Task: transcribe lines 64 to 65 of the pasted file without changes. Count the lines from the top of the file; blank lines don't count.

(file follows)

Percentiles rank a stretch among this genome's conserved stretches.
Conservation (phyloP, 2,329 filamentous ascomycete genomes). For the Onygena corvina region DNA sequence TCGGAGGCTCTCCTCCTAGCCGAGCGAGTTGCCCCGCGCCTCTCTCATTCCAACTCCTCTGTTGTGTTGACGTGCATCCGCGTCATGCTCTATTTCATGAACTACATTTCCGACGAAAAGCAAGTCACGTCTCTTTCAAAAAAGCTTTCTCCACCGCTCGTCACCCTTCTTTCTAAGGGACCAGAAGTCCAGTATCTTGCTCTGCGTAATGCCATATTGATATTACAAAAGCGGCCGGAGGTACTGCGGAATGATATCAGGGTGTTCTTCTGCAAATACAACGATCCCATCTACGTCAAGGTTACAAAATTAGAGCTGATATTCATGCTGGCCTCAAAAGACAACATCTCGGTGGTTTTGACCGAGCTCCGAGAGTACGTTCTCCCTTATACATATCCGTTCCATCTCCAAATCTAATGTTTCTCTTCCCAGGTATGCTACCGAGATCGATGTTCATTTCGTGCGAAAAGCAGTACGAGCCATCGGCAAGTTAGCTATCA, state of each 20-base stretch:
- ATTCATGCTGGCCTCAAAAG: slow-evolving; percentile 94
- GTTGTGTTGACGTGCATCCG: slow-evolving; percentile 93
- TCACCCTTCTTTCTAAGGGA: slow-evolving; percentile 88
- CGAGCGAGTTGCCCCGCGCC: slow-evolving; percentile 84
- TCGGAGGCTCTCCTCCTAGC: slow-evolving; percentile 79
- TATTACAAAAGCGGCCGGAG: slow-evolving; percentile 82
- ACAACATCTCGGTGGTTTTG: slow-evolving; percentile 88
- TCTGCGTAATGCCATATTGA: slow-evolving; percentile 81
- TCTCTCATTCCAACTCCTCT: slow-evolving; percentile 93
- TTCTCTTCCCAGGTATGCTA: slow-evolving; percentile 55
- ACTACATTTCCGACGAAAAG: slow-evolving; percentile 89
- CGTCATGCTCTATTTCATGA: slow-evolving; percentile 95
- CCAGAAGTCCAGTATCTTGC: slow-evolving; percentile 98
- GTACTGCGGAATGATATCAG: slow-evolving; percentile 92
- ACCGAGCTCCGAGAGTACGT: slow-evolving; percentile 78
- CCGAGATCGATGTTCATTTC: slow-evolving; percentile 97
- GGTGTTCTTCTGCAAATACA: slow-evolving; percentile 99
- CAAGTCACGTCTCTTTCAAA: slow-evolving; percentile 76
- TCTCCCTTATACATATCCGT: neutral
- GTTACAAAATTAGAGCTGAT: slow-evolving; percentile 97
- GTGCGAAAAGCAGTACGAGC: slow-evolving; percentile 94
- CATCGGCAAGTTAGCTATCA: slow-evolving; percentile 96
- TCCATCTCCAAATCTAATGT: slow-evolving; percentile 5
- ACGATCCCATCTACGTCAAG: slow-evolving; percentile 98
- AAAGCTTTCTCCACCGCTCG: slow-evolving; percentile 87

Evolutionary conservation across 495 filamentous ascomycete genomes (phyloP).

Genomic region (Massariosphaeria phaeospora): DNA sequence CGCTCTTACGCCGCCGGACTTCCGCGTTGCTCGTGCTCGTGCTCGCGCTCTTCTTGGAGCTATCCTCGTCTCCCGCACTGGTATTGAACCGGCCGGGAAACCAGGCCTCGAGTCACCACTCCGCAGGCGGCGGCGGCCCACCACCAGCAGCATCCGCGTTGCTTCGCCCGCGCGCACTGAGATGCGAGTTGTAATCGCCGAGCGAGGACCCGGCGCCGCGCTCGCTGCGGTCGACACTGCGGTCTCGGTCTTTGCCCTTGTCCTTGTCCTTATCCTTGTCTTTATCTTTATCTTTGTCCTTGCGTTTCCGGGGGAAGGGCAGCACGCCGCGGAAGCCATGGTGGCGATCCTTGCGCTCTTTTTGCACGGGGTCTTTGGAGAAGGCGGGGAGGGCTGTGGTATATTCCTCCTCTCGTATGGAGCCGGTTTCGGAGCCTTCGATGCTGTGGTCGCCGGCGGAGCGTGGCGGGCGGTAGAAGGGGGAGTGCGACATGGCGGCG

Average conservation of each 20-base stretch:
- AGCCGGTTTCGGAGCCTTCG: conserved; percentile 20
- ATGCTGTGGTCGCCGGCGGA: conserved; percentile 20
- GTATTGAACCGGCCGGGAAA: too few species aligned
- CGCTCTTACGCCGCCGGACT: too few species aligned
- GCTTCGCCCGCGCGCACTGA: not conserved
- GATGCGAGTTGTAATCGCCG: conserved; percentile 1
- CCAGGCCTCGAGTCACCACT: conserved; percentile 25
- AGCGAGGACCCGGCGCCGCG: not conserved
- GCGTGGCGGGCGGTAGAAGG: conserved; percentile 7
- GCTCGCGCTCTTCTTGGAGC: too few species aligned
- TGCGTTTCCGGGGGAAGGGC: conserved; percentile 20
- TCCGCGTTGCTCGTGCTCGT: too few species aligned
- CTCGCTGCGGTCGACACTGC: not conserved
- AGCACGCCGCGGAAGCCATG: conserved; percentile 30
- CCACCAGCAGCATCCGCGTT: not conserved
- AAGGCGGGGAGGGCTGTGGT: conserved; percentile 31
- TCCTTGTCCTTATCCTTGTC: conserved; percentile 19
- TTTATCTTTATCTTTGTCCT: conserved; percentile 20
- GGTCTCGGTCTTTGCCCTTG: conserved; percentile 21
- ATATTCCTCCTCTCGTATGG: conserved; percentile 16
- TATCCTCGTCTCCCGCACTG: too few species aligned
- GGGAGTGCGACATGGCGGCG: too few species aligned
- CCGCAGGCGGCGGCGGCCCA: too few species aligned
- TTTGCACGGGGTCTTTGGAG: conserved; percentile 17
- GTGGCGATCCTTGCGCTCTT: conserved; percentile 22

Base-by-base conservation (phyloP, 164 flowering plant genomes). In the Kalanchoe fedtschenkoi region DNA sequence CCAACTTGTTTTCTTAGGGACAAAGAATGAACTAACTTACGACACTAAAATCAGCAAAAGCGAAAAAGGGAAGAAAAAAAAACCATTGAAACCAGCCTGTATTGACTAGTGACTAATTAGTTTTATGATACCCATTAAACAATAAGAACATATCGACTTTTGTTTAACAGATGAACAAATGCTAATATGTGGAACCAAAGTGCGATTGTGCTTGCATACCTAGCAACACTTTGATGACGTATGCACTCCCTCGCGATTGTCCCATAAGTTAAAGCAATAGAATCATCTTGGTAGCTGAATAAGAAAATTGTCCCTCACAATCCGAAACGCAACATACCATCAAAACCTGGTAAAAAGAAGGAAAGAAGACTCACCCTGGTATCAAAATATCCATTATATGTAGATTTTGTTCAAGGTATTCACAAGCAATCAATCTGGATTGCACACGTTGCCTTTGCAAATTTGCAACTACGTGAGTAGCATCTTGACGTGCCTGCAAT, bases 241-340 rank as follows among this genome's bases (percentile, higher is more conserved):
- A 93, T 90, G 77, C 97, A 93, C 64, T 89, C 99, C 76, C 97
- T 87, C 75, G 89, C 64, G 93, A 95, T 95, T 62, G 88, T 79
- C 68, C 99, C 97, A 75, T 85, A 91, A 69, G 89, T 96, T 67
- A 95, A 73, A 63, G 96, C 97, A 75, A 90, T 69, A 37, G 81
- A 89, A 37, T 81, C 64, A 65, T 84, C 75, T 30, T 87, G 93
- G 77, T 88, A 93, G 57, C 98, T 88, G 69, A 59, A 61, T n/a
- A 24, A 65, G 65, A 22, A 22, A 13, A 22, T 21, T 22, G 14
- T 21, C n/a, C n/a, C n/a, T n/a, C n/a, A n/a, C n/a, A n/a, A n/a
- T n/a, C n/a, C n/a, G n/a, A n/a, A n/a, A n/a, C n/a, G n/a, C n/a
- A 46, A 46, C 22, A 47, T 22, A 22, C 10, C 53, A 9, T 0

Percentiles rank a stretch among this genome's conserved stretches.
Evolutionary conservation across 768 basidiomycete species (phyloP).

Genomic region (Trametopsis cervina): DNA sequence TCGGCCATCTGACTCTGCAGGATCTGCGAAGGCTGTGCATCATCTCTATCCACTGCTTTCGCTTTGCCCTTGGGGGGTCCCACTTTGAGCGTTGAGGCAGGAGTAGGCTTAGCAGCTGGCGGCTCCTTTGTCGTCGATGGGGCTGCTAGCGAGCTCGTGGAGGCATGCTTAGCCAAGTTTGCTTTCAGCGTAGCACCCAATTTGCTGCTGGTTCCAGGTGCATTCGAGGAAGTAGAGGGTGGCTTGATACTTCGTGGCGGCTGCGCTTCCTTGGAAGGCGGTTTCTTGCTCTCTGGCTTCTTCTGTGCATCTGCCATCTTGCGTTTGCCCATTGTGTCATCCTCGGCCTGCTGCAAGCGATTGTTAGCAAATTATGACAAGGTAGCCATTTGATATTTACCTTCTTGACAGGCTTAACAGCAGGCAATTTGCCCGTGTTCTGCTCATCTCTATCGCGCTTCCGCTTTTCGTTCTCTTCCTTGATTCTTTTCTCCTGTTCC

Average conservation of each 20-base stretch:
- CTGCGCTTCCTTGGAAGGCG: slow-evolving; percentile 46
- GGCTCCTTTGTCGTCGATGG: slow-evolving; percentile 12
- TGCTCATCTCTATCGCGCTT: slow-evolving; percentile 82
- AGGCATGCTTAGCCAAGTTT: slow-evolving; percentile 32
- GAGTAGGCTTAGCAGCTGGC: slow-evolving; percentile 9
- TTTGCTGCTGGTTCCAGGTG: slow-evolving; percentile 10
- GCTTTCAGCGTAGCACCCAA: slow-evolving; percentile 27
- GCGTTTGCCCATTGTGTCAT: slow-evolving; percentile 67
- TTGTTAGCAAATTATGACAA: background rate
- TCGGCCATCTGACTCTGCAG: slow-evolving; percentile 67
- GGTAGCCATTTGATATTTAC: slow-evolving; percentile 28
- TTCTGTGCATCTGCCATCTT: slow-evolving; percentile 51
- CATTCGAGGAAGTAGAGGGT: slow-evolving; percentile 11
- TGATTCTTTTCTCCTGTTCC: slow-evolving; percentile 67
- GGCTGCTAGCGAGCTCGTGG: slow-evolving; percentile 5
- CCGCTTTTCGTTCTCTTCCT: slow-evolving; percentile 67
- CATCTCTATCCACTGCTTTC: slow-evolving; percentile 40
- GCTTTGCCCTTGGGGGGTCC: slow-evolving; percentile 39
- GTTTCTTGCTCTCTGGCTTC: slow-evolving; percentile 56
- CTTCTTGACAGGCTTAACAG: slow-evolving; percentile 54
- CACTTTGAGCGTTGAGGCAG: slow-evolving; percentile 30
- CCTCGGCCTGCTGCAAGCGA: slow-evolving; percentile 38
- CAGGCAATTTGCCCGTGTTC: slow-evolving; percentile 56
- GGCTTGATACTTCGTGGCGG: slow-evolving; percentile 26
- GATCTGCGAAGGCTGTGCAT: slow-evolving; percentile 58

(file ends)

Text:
- T 21, C n/a, C n/a, C n/a, T n/a, C n/a, A n/a, C n/a, A n/a, A n/a
- T n/a, C n/a, C n/a, G n/a, A n/a, A n/a, A n/a, C n/a, G n/a, C n/a